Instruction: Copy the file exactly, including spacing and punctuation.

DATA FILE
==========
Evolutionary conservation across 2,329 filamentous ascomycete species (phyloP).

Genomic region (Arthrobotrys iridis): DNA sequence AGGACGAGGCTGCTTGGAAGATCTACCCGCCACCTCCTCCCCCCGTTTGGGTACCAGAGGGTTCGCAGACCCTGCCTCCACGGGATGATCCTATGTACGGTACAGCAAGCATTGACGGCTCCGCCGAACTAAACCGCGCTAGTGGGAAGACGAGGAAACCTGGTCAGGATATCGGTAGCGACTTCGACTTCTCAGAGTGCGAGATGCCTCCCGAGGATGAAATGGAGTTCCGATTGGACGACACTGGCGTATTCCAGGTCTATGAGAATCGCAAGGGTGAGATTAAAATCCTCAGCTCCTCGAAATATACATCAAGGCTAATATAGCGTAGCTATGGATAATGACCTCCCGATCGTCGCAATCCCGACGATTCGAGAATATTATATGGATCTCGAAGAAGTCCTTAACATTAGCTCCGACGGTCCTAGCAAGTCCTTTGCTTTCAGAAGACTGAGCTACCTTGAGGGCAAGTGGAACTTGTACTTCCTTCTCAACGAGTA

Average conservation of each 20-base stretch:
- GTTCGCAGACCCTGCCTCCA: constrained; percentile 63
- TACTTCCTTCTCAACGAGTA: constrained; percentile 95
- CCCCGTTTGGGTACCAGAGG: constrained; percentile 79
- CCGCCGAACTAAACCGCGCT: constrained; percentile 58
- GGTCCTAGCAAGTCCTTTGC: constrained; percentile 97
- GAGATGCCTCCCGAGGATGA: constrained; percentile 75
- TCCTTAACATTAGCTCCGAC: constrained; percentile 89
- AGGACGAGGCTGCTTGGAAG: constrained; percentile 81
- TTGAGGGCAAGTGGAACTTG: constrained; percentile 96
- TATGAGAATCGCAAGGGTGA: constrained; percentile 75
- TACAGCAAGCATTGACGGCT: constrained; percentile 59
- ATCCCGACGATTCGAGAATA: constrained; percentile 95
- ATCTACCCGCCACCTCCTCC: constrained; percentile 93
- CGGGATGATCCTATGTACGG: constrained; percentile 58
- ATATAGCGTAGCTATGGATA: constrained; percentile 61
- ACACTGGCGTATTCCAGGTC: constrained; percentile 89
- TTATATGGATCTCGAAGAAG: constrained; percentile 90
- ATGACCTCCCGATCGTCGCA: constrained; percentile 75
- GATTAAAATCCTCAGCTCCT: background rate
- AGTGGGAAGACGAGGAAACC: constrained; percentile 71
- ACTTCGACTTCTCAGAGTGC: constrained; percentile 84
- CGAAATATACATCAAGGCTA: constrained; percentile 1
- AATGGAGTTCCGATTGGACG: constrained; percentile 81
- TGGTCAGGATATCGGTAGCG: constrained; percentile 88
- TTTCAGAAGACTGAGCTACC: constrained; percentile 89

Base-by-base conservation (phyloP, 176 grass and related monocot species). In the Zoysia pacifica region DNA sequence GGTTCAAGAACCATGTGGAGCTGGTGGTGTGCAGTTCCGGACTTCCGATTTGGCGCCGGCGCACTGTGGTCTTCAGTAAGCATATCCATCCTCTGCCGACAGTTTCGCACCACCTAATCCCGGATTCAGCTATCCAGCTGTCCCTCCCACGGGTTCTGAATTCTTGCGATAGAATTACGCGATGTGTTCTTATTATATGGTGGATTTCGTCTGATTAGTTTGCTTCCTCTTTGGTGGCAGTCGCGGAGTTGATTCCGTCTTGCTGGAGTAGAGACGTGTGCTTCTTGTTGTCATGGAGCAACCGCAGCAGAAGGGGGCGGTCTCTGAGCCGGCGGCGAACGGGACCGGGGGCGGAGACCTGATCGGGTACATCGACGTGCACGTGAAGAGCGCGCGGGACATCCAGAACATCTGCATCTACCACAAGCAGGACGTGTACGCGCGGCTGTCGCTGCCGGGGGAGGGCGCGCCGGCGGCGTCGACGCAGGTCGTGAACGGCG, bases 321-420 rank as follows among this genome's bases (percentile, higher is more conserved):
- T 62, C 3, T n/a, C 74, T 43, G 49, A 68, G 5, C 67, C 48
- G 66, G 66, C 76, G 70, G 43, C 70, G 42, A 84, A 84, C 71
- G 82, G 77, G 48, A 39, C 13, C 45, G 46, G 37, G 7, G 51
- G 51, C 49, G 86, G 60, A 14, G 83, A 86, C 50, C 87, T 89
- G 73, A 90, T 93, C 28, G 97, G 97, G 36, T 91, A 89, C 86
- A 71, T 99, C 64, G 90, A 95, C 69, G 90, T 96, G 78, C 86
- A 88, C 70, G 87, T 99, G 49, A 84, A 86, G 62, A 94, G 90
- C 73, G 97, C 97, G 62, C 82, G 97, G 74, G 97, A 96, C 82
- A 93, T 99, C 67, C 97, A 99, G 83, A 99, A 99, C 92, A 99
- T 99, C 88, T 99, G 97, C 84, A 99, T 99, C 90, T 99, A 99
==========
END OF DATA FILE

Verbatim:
Evolutionary conservation across 2,329 filamentous ascomycete species (phyloP).

Genomic region (Arthrobotrys iridis): DNA sequence AGGACGAGGCTGCTTGGAAGATCTACCCGCCACCTCCTCCCCCCGTTTGGGTACCAGAGGGTTCGCAGACCCTGCCTCCACGGGATGATCCTATGTACGGTACAGCAAGCATTGACGGCTCCGCCGAACTAAACCGCGCTAGTGGGAAGACGAGGAAACCTGGTCAGGATATCGGTAGCGACTTCGACTTCTCAGAGTGCGAGATGCCTCCCGAGGATGAAATGGAGTTCCGATTGGACGACACTGGCGTATTCCAGGTCTATGAGAATCGCAAGGGTGAGATTAAAATCCTCAGCTCCTCGAAATATACATCAAGGCTAATATAGCGTAGCTATGGATAATGACCTCCCGATCGTCGCAATCCCGACGATTCGAGAATATTATATGGATCTCGAAGAAGTCCTTAACATTAGCTCCGACGGTCCTAGCAAGTCCTTTGCTTTCAGAAGACTGAGCTACCTTGAGGGCAAGTGGAACTTGTACTTCCTTCTCAACGAGTA

Average conservation of each 20-base stretch:
- GTTCGCAGACCCTGCCTCCA: constrained; percentile 63
- TACTTCCTTCTCAACGAGTA: constrained; percentile 95
- CCCCGTTTGGGTACCAGAGG: constrained; percentile 79
- CCGCCGAACTAAACCGCGCT: constrained; percentile 58
- GGTCCTAGCAAGTCCTTTGC: constrained; percentile 97
- GAGATGCCTCCCGAGGATGA: constrained; percentile 75
- TCCTTAACATTAGCTCCGAC: constrained; percentile 89
- AGGACGAGGCTGCTTGGAAG: constrained; percentile 81
- TTGAGGGCAAGTGGAACTTG: constrained; percentile 96
- TATGAGAATCGCAAGGGTGA: constrained; percentile 75
- TACAGCAAGCATTGACGGCT: constrained; percentile 59
- ATCCCGACGATTCGAGAATA: constrained; percentile 95
- ATCTACCCGCCACCTCCTCC: constrained; percentile 93
- CGGGATGATCCTATGTACGG: constrained; percentile 58
- ATATAGCGTAGCTATGGATA: constrained; percentile 61
- ACACTGGCGTATTCCAGGTC: constrained; percentile 89
- TTATATGGATCTCGAAGAAG: constrained; percentile 90
- ATGACCTCCCGATCGTCGCA: constrained; percentile 75
- GATTAAAATCCTCAGCTCCT: background rate
- AGTGGGAAGACGAGGAAACC: constrained; percentile 71
- ACTTCGACTTCTCAGAGTGC: constrained; percentile 84
- CGAAATATACATCAAGGCTA: constrained; percentile 1
- AATGGAGTTCCGATTGGACG: constrained; percentile 81
- TGGTCAGGATATCGGTAGCG: constrained; percentile 88
- TTTCAGAAGACTGAGCTACC: constrained; percentile 89

Base-by-base conservation (phyloP, 176 grass and related monocot species). In the Zoysia pacifica region DNA sequence GGTTCAAGAACCATGTGGAGCTGGTGGTGTGCAGTTCCGGACTTCCGATTTGGCGCCGGCGCACTGTGGTCTTCAGTAAGCATATCCATCCTCTGCCGACAGTTTCGCACCACCTAATCCCGGATTCAGCTATCCAGCTGTCCCTCCCACGGGTTCTGAATTCTTGCGATAGAATTACGCGATGTGTTCTTATTATATGGTGGATTTCGTCTGATTAGTTTGCTTCCTCTTTGGTGGCAGTCGCGGAGTTGATTCCGTCTTGCTGGAGTAGAGACGTGTGCTTCTTGTTGTCATGGAGCAACCGCAGCAGAAGGGGGCGGTCTCTGAGCCGGCGGCGAACGGGACCGGGGGCGGAGACCTGATCGGGTACATCGACGTGCACGTGAAGAGCGCGCGGGACATCCAGAACATCTGCATCTACCACAAGCAGGACGTGTACGCGCGGCTGTCGCTGCCGGGGGAGGGCGCGCCGGCGGCGTCGACGCAGGTCGTGAACGGCG, bases 321-420 rank as follows among this genome's bases (percentile, higher is more conserved):
- T 62, C 3, T n/a, C 74, T 43, G 49, A 68, G 5, C 67, C 48
- G 66, G 66, C 76, G 70, G 43, C 70, G 42, A 84, A 84, C 71
- G 82, G 77, G 48, A 39, C 13, C 45, G 46, G 37, G 7, G 51
- G 51, C 49, G 86, G 60, A 14, G 83, A 86, C 50, C 87, T 89
- G 73, A 90, T 93, C 28, G 97, G 97, G 36, T 91, A 89, C 86
- A 71, T 99, C 64, G 90, A 95, C 69, G 90, T 96, G 78, C 86
- A 88, C 70, G 87, T 99, G 49, A 84, A 86, G 62, A 94, G 90
- C 73, G 97, C 97, G 62, C 82, G 97, G 74, G 97, A 96, C 82
- A 93, T 99, C 67, C 97, A 99, G 83, A 99, A 99, C 92, A 99
- T 99, C 88, T 99, G 97, C 84, A 99, T 99, C 90, T 99, A 99